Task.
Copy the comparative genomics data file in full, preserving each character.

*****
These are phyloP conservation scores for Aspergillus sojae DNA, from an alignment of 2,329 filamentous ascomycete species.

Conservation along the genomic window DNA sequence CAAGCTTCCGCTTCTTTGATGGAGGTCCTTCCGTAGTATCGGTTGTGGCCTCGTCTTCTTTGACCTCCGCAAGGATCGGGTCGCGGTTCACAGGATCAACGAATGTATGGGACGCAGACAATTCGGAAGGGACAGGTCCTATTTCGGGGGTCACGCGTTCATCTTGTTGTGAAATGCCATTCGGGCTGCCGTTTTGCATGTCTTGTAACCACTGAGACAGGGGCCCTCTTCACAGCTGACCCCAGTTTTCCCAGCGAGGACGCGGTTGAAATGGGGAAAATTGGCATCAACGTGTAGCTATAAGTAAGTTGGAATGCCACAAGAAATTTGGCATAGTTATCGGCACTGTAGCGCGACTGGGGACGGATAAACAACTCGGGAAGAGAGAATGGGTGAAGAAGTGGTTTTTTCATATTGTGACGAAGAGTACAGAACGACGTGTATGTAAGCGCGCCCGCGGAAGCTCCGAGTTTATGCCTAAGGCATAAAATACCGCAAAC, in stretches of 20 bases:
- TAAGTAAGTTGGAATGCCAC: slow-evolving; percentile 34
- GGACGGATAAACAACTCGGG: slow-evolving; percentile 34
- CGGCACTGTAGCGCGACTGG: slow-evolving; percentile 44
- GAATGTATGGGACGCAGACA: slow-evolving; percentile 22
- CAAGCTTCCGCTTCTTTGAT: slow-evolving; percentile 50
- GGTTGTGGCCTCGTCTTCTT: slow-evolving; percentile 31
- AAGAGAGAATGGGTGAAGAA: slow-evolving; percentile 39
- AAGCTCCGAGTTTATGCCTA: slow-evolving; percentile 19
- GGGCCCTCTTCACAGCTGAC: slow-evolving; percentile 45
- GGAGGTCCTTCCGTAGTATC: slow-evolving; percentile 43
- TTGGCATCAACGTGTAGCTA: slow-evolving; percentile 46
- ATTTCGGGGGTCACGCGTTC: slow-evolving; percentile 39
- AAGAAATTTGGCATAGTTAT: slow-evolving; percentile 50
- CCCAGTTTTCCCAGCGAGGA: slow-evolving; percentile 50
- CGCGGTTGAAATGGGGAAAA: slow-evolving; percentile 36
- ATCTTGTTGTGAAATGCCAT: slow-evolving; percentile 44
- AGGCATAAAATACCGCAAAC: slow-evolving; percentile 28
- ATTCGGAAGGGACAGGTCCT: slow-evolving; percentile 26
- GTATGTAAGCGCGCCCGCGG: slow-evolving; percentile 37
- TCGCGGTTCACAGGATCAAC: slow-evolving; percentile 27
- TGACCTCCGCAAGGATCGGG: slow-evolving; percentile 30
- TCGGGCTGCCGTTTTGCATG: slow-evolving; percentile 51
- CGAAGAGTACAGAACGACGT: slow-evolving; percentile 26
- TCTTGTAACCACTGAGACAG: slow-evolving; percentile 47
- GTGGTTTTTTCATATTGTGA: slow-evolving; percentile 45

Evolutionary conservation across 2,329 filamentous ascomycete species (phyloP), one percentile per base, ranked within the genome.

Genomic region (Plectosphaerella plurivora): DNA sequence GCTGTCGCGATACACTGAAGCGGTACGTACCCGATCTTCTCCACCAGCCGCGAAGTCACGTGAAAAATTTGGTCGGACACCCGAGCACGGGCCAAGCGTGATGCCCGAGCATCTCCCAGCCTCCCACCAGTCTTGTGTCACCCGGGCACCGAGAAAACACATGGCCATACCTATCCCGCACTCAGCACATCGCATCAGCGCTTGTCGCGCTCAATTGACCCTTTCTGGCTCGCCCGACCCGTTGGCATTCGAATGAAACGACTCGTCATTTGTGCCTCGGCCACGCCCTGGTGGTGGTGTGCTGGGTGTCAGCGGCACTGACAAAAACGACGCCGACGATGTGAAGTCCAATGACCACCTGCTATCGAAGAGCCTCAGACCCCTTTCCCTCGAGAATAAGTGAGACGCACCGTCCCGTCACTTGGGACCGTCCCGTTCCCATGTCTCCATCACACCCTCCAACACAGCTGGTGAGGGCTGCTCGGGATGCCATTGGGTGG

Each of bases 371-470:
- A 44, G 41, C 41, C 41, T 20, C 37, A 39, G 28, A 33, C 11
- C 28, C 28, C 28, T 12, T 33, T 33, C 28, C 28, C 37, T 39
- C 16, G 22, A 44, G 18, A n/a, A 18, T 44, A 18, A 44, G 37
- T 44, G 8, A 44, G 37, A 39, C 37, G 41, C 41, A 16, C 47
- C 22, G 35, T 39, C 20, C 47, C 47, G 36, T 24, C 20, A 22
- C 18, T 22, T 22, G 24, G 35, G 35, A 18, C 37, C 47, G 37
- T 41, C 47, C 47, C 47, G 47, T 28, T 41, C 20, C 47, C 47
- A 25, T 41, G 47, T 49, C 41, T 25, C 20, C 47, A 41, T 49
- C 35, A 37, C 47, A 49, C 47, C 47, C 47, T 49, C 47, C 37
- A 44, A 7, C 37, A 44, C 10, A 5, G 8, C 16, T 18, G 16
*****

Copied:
These are phyloP conservation scores for Aspergillus sojae DNA, from an alignment of 2,329 filamentous ascomycete species.

Conservation along the genomic window DNA sequence CAAGCTTCCGCTTCTTTGATGGAGGTCCTTCCGTAGTATCGGTTGTGGCCTCGTCTTCTTTGACCTCCGCAAGGATCGGGTCGCGGTTCACAGGATCAACGAATGTATGGGACGCAGACAATTCGGAAGGGACAGGTCCTATTTCGGGGGTCACGCGTTCATCTTGTTGTGAAATGCCATTCGGGCTGCCGTTTTGCATGTCTTGTAACCACTGAGACAGGGGCCCTCTTCACAGCTGACCCCAGTTTTCCCAGCGAGGACGCGGTTGAAATGGGGAAAATTGGCATCAACGTGTAGCTATAAGTAAGTTGGAATGCCACAAGAAATTTGGCATAGTTATCGGCACTGTAGCGCGACTGGGGACGGATAAACAACTCGGGAAGAGAGAATGGGTGAAGAAGTGGTTTTTTCATATTGTGACGAAGAGTACAGAACGACGTGTATGTAAGCGCGCCCGCGGAAGCTCCGAGTTTATGCCTAAGGCATAAAATACCGCAAAC, in stretches of 20 bases:
- TAAGTAAGTTGGAATGCCAC: slow-evolving; percentile 34
- GGACGGATAAACAACTCGGG: slow-evolving; percentile 34
- CGGCACTGTAGCGCGACTGG: slow-evolving; percentile 44
- GAATGTATGGGACGCAGACA: slow-evolving; percentile 22
- CAAGCTTCCGCTTCTTTGAT: slow-evolving; percentile 50
- GGTTGTGGCCTCGTCTTCTT: slow-evolving; percentile 31
- AAGAGAGAATGGGTGAAGAA: slow-evolving; percentile 39
- AAGCTCCGAGTTTATGCCTA: slow-evolving; percentile 19
- GGGCCCTCTTCACAGCTGAC: slow-evolving; percentile 45
- GGAGGTCCTTCCGTAGTATC: slow-evolving; percentile 43
- TTGGCATCAACGTGTAGCTA: slow-evolving; percentile 46
- ATTTCGGGGGTCACGCGTTC: slow-evolving; percentile 39
- AAGAAATTTGGCATAGTTAT: slow-evolving; percentile 50
- CCCAGTTTTCCCAGCGAGGA: slow-evolving; percentile 50
- CGCGGTTGAAATGGGGAAAA: slow-evolving; percentile 36
- ATCTTGTTGTGAAATGCCAT: slow-evolving; percentile 44
- AGGCATAAAATACCGCAAAC: slow-evolving; percentile 28
- ATTCGGAAGGGACAGGTCCT: slow-evolving; percentile 26
- GTATGTAAGCGCGCCCGCGG: slow-evolving; percentile 37
- TCGCGGTTCACAGGATCAAC: slow-evolving; percentile 27
- TGACCTCCGCAAGGATCGGG: slow-evolving; percentile 30
- TCGGGCTGCCGTTTTGCATG: slow-evolving; percentile 51
- CGAAGAGTACAGAACGACGT: slow-evolving; percentile 26
- TCTTGTAACCACTGAGACAG: slow-evolving; percentile 47
- GTGGTTTTTTCATATTGTGA: slow-evolving; percentile 45

Evolutionary conservation across 2,329 filamentous ascomycete species (phyloP), one percentile per base, ranked within the genome.

Genomic region (Plectosphaerella plurivora): DNA sequence GCTGTCGCGATACACTGAAGCGGTACGTACCCGATCTTCTCCACCAGCCGCGAAGTCACGTGAAAAATTTGGTCGGACACCCGAGCACGGGCCAAGCGTGATGCCCGAGCATCTCCCAGCCTCCCACCAGTCTTGTGTCACCCGGGCACCGAGAAAACACATGGCCATACCTATCCCGCACTCAGCACATCGCATCAGCGCTTGTCGCGCTCAATTGACCCTTTCTGGCTCGCCCGACCCGTTGGCATTCGAATGAAACGACTCGTCATTTGTGCCTCGGCCACGCCCTGGTGGTGGTGTGCTGGGTGTCAGCGGCACTGACAAAAACGACGCCGACGATGTGAAGTCCAATGACCACCTGCTATCGAAGAGCCTCAGACCCCTTTCCCTCGAGAATAAGTGAGACGCACCGTCCCGTCACTTGGGACCGTCCCGTTCCCATGTCTCCATCACACCCTCCAACACAGCTGGTGAGGGCTGCTCGGGATGCCATTGGGTGG

Each of bases 371-470:
- A 44, G 41, C 41, C 41, T 20, C 37, A 39, G 28, A 33, C 11
- C 28, C 28, C 28, T 12, T 33, T 33, C 28, C 28, C 37, T 39
- C 16, G 22, A 44, G 18, A n/a, A 18, T 44, A 18, A 44, G 37
- T 44, G 8, A 44, G 37, A 39, C 37, G 41, C 41, A 16, C 47
- C 22, G 35, T 39, C 20, C 47, C 47, G 36, T 24, C 20, A 22
- C 18, T 22, T 22, G 24, G 35, G 35, A 18, C 37, C 47, G 37
- T 41, C 47, C 47, C 47, G 47, T 28, T 41, C 20, C 47, C 47
- A 25, T 41, G 47, T 49, C 41, T 25, C 20, C 47, A 41, T 49
- C 35, A 37, C 47, A 49, C 47, C 47, C 47, T 49, C 47, C 37
- A 44, A 7, C 37, A 44, C 10, A 5, G 8, C 16, T 18, G 16